Currently, anyone registered as a resident in Sweden is assigned a 10 digit number, the first six figures of which correspond to one’s date of birth.
It’s far from clear whether personal identity numbers remain for any given date on which a person is born.
Numbers for people born on January 1st and July 1st in several years in the 1950s and 1960s are in short supply, and now numbers are dwindling for people born in the 1970s as well.
Within five years, fifteen different birth dates will be totally used up, according to the Swedish Tax Authority and Statistics Sweden.
The shortage is being caused in part by steady immigration to Sweden, in particular from countries which record a person’s date of birth as either January 1st or July 1st regardless of when he or she is actually born.
A government commission is now suggesting that personal identity numbers should only include information on a person’s birth year and month.
The two digits which are today correspond to the day on which a person was born will in the future be replaced by two random digits between 01 and 31.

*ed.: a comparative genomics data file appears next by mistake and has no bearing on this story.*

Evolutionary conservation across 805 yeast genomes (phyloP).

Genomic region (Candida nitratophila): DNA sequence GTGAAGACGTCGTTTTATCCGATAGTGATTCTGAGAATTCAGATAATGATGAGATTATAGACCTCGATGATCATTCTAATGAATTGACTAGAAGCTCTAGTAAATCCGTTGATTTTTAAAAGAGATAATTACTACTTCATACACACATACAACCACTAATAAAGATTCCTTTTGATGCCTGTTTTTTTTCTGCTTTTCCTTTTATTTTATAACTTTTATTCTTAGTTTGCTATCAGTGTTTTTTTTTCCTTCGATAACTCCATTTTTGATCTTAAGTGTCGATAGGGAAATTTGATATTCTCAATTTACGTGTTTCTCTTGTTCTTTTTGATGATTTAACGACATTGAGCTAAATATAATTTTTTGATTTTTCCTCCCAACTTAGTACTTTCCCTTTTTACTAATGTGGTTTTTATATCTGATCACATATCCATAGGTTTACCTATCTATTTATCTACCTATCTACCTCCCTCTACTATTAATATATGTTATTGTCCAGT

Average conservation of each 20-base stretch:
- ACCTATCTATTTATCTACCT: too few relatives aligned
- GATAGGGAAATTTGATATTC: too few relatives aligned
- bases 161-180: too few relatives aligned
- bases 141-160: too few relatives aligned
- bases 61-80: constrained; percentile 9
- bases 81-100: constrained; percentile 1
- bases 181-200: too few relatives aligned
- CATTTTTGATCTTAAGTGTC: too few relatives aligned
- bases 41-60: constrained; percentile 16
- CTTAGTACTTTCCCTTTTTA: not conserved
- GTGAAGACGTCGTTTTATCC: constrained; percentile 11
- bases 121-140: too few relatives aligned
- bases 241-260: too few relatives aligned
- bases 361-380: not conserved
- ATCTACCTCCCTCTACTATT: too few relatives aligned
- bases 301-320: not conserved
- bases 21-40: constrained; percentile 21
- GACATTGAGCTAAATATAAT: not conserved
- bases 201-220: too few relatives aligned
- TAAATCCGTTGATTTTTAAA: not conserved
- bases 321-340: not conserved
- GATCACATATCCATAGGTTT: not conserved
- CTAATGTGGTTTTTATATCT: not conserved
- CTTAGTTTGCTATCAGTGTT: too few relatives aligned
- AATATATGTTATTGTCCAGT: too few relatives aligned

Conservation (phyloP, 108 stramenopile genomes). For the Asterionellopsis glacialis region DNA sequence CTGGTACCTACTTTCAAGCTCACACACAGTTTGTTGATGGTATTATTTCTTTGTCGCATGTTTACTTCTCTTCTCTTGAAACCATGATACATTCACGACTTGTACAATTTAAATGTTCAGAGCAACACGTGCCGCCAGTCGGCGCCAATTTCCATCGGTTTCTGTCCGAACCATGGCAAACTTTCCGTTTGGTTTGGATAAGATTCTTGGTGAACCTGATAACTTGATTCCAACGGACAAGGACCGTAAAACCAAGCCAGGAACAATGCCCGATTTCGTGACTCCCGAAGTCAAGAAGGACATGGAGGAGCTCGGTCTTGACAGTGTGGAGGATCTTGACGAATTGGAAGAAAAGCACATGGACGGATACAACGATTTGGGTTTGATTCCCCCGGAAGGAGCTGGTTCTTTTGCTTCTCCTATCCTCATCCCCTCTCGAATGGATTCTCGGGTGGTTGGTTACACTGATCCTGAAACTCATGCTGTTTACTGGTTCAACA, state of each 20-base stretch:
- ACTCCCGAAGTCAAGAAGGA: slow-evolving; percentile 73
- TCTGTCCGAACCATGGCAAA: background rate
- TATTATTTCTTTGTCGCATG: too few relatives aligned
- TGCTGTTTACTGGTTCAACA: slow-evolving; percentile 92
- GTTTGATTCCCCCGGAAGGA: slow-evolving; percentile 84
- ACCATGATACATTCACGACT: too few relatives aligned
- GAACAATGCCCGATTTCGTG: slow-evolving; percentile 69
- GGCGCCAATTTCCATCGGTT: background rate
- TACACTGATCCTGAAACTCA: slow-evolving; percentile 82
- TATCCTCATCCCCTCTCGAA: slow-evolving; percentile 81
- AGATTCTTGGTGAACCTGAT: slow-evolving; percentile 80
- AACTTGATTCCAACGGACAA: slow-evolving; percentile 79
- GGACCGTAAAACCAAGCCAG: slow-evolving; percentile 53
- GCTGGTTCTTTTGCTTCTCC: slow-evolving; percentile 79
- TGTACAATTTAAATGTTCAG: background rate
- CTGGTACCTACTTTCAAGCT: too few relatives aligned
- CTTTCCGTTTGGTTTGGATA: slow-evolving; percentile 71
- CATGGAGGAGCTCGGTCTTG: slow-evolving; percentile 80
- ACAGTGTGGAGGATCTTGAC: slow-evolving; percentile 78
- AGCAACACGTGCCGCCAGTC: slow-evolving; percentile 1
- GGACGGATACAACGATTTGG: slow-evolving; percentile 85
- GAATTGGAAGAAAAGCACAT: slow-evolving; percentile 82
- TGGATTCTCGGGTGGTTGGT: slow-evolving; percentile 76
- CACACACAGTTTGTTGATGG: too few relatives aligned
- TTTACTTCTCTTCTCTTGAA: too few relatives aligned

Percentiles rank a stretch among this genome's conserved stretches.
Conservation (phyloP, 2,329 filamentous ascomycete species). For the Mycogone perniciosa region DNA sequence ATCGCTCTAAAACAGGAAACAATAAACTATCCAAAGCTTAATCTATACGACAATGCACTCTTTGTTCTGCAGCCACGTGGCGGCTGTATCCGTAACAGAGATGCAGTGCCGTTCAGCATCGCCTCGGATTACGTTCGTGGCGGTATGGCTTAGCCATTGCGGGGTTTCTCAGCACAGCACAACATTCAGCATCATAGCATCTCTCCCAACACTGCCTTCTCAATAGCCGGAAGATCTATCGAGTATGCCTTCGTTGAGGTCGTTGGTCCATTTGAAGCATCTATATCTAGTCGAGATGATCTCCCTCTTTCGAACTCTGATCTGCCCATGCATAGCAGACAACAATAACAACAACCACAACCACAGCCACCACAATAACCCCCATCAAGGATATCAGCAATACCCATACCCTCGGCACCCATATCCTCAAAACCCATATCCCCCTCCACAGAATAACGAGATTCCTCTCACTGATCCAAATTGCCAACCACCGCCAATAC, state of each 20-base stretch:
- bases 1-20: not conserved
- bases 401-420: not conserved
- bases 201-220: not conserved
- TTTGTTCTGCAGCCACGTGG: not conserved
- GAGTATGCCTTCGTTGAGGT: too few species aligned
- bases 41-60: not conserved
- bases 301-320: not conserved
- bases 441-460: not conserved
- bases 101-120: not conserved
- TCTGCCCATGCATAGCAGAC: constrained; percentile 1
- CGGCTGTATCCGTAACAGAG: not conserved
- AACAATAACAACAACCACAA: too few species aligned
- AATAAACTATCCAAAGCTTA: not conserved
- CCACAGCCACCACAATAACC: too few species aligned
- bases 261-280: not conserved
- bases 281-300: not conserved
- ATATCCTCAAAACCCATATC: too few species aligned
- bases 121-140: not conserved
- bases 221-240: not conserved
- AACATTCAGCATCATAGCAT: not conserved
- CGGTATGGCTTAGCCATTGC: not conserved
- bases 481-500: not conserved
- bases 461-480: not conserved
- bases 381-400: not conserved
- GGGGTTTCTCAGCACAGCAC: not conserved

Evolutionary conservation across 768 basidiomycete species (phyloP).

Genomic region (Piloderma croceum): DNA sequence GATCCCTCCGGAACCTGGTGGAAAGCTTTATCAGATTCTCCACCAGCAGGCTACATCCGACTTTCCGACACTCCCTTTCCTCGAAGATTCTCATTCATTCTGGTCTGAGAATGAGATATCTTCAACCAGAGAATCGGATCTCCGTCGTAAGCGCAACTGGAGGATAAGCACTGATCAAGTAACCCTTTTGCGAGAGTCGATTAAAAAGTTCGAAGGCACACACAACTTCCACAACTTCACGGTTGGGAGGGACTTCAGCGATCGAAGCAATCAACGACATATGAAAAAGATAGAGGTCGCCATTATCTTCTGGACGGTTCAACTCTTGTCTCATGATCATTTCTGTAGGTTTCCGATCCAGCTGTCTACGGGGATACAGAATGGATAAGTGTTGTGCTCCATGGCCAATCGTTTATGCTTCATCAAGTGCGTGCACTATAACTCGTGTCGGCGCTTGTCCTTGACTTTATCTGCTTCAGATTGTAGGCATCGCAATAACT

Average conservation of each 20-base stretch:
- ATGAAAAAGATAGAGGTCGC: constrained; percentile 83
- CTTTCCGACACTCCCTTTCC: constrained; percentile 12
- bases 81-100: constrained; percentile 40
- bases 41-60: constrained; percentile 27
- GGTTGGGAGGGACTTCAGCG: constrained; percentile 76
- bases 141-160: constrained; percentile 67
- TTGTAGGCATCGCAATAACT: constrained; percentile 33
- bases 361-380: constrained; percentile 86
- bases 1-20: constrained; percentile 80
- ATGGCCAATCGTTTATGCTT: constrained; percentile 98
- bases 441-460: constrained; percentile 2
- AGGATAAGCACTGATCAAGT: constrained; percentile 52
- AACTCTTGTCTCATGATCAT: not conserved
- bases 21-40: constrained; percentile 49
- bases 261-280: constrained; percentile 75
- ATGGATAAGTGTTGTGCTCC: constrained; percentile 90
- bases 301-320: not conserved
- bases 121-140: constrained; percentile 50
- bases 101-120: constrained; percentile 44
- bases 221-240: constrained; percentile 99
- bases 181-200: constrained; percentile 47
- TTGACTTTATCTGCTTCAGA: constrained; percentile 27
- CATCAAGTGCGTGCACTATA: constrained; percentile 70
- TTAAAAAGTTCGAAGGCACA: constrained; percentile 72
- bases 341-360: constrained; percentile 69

The last four digits which follow the dash in personal identity numbers will continue to provide information about gender and include a control number.
“We know this is going to come across as confusing, at least in the beginning,” said Birgitta Pettersson, who led the inquiry, to the TT news agency.
“Especially for parents who have children born after 2010 and need to learn that the numbers don’t indicate a birthday like their own personal identity numbers do.”
No one who already has a personal identity number will need to switch numbers, however.
The new method will only apply to those born after January 1st, 2010 or who immigrate to Sweden.
Showing one’s actual date of birth will still be required in the future when purchasing alcohol, obtaining a driver’s licence, or voting. Thus identification cards will also show date of birth information, which will also be logged with the Swedish address registry, SPAR, and the Tax Authority’s population registry database.
The commission considered several alternatives, such as adding a number or a letter, or scrapping the connection to one’s birthday altogether. But other options would have been much more expensive and required major changes to several IT systems.
The investigator’s proposal is expected to cost several million kronor, but perhaps as much as 50 million kronor ($8.3 million) for activities requiring information about when a person is born.
Pettersson handed the proposal over to Finance Minister Anders Borg on Monday.